You've misread the paper. Clarithromycin is metabolized in part by CYP3A, but to an active metabolite. A significant proportion of clarithromycin and its active metabolites are excreted unchanged in the kidney. Clarithromycin, and other macrolide antibiotics do inhibit CYP3A enzymes, as you noted in your answer. You can read about this in chapter 55 of Goodman & Gilman's the Pharmacological Basis of Therapeutics.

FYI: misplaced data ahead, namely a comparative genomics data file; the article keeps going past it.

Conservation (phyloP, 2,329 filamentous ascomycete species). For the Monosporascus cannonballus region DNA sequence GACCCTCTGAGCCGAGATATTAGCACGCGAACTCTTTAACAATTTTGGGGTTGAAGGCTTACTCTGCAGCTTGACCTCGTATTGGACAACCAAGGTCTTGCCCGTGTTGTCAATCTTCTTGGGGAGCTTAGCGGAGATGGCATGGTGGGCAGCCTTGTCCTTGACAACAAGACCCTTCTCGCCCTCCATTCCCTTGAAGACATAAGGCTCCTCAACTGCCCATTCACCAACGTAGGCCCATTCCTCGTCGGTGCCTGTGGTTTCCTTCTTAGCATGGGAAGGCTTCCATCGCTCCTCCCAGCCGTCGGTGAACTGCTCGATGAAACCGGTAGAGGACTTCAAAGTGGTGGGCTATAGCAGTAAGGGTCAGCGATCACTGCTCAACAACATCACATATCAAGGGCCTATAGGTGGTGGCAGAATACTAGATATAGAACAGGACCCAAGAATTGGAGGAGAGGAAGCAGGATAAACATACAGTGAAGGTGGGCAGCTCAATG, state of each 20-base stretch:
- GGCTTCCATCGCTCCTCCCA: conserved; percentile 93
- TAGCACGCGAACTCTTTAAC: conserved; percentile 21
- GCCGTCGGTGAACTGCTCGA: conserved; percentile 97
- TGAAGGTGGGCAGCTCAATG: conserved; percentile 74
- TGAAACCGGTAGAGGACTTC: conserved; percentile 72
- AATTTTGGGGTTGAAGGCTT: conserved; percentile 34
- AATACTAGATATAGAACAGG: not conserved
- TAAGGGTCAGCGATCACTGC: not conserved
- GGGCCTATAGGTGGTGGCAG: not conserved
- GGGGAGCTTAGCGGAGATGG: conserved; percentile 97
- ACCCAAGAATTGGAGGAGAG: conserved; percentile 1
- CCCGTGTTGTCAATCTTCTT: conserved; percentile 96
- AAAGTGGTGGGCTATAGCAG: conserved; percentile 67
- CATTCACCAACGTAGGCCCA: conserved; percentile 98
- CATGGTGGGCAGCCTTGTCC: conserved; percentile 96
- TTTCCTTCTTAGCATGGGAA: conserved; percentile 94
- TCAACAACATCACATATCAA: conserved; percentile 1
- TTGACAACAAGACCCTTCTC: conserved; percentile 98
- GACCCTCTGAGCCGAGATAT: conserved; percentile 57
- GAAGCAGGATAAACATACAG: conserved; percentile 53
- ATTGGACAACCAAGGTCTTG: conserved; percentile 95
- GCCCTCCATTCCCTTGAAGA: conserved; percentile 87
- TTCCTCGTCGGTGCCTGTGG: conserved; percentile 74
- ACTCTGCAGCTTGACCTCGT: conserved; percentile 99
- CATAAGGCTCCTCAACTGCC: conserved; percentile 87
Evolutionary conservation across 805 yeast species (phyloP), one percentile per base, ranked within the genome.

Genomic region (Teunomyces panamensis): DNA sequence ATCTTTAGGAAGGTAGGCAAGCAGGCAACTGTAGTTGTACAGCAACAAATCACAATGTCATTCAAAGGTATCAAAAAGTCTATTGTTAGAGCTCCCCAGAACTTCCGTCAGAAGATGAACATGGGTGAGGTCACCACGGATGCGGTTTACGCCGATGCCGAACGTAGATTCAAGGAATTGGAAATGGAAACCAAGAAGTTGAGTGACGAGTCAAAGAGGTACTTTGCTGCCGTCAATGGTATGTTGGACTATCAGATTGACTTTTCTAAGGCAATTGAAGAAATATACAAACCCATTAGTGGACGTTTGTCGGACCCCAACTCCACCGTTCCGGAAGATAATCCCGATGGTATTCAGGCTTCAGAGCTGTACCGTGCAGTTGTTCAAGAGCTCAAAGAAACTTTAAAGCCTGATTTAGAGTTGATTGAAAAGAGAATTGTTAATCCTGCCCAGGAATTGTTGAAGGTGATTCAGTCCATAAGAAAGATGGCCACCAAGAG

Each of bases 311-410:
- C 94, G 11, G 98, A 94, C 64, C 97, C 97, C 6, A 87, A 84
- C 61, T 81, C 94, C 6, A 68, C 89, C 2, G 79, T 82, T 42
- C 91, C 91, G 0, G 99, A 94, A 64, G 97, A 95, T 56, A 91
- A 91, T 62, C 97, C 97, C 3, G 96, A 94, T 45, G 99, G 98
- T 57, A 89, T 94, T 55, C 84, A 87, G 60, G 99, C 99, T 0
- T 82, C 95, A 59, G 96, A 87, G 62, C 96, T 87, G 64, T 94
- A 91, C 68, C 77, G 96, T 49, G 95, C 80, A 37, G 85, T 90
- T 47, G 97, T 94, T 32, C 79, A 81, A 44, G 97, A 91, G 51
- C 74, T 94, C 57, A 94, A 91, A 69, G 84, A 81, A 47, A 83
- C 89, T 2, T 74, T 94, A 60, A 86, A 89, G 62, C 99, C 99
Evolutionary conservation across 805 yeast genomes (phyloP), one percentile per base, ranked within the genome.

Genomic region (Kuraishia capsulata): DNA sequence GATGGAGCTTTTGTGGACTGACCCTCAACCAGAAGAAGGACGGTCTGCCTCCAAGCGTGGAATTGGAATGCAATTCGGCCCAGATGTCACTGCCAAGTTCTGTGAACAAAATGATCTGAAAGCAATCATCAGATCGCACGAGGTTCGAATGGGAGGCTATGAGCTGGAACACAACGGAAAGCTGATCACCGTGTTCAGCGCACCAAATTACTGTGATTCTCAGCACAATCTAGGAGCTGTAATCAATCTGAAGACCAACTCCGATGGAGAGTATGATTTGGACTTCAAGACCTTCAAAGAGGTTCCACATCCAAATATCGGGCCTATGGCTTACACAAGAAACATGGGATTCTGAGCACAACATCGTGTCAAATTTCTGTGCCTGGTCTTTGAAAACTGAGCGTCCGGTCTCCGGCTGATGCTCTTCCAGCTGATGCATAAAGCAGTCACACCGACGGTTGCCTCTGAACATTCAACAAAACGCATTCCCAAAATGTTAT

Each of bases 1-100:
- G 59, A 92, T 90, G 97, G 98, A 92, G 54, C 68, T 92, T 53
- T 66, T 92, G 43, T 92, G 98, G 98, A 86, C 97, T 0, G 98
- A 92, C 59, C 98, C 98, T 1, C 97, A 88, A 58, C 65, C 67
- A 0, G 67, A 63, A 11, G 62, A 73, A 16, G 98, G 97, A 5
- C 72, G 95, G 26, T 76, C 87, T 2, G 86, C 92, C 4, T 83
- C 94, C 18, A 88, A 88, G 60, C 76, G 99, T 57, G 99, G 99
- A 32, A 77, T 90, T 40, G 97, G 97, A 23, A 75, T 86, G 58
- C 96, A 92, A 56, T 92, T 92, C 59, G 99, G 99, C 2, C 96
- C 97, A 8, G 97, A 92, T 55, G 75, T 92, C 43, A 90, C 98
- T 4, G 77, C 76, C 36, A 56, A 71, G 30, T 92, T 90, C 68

We certainly worry about clarithromycin and other macrolides increasing the half-life of drugs that are primarily metabolized by CYP3A4 (again, see Goodman and Gilman). Midazolam is an example, and is what the paper you cite was about. If you give clarithromycin together with midazolam, expect the effects of midazolam to last longer. The important relationship between CYP3A induction and clarithromycin discussed in the paper is not that it reduces the effectiveness of clarithromycin, but that CYP3A induction does not overcome clarithromycin mediated CYP3A inhibition.